The day after 9News broke the story about U.S. Rep. Mike Coffman (R-Aurora) exiting early out the back door of a library filled with people wanting to ask him about Obamacare, Blair Miller, a reporter for Denver7 News, tweeted, "Gotta give the competition credit for a good story: Congressman Coffman leaves frustrated crowd."
It was a well deserved tip-of-the-hat to Nelson Garcia, who broke the story for the NBC affiliate.
Who could possibly argue about the news value of catching a Congressman on video slipping out the back door early with a room of people still waiting to see him? It doesn't matter who tipped Garcia off, where Coffman was going, why the people were mad. Coffman's exit, spotlighted with police tape, was undeniably news.
Yet, ColoradoPeakPolitics bloggers and others are claiming the story was "fake news," an accusation Denver writer Corey Hutchins shredded in the Columbia Journalism Review last week. Hutchins stated the obvious, calling Garcia's story a "credible news report."
But in case anyone sides with conservatives on this, the best proof of the news value of 9News' story is U.S. Rep. Mike Coffman's own respoonse to it!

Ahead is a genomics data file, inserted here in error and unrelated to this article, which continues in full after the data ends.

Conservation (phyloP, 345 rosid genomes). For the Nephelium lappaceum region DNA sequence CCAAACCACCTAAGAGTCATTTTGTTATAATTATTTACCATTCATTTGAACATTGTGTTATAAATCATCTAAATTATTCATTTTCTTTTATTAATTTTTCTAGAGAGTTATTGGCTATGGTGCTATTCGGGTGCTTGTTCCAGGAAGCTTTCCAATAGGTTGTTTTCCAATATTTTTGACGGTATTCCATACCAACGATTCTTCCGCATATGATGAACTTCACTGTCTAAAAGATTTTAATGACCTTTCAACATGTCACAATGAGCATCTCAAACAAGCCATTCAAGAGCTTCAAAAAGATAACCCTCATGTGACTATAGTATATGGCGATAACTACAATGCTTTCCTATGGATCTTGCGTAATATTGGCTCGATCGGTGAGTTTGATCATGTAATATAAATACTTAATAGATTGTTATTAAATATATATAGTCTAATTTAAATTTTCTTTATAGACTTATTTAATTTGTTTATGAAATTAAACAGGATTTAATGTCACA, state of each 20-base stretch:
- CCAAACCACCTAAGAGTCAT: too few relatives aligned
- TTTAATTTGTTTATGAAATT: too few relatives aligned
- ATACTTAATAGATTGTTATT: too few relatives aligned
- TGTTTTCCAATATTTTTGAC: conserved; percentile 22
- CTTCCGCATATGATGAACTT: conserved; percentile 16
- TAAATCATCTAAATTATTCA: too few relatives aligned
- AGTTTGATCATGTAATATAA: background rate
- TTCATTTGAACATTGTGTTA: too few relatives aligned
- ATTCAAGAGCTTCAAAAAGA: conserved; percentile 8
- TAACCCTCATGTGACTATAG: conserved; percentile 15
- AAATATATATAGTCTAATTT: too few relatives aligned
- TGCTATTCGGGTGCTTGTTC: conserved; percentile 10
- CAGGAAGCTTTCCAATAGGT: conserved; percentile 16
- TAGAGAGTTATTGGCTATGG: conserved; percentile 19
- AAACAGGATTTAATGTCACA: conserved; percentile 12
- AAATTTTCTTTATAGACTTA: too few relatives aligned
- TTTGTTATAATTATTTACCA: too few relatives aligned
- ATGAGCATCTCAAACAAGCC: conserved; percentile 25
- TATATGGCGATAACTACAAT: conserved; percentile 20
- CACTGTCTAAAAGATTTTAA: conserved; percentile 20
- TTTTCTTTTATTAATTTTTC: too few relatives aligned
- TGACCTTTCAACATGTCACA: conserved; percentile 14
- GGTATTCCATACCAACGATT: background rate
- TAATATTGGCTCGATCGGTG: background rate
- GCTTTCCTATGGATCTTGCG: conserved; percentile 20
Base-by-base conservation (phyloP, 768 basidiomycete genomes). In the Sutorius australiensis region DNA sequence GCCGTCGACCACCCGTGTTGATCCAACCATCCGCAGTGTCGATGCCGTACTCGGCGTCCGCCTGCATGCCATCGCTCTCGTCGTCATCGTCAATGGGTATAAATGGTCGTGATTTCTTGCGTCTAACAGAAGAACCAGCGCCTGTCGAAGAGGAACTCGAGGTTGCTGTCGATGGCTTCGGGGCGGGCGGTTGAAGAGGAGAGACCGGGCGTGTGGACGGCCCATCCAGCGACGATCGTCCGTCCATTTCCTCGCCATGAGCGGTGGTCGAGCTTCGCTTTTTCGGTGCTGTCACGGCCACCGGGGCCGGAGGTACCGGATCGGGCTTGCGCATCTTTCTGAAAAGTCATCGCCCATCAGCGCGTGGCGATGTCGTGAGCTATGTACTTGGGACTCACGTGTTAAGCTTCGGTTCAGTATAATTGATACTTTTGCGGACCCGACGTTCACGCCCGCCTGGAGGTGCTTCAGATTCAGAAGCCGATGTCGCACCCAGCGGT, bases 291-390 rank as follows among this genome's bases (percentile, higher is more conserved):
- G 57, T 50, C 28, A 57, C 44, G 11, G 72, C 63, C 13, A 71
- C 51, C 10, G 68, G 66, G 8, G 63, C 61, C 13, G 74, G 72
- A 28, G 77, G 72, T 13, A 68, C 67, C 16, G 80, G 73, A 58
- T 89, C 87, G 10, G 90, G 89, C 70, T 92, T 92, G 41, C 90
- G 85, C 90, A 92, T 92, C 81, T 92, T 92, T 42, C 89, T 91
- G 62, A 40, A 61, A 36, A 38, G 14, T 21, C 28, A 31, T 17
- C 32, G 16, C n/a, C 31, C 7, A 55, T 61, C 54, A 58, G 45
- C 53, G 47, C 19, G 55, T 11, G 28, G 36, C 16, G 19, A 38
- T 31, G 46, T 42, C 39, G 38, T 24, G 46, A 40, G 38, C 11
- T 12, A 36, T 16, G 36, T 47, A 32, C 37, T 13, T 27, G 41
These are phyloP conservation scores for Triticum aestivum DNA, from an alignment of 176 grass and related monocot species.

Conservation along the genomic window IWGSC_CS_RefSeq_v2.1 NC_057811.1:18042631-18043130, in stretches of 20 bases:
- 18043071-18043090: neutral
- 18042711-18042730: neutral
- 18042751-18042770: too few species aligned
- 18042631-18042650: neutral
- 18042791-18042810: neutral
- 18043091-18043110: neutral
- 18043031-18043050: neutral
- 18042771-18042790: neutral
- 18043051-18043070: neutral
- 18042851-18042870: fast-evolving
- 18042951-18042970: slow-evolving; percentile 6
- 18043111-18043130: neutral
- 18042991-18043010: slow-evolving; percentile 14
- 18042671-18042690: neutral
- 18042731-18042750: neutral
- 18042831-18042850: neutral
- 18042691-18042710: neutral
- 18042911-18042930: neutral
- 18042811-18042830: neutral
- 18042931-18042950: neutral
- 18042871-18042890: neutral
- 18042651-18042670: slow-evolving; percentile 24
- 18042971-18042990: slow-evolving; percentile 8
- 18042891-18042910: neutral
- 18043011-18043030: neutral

Coffman said in a subsequent interview that the library was "the wrong venue for the event," which the Congressman described as a "protest."
"So what I'm trying to do right now is get a very large venue and just really get the word out for people to come. Probably at least it would handle 300 people, not in a library."
Coffman admits the venue was too small and more people want to see him. That's about the best acknowledgement of the importance and validity of Garcia's story you could imagine--and that's without adding the public's interest in knowing that Coffman slipped out the back door early.
So, when will Coffman hold his big meeting?
Are conservatives going to try to say that journalists aren't justified in asking that question either?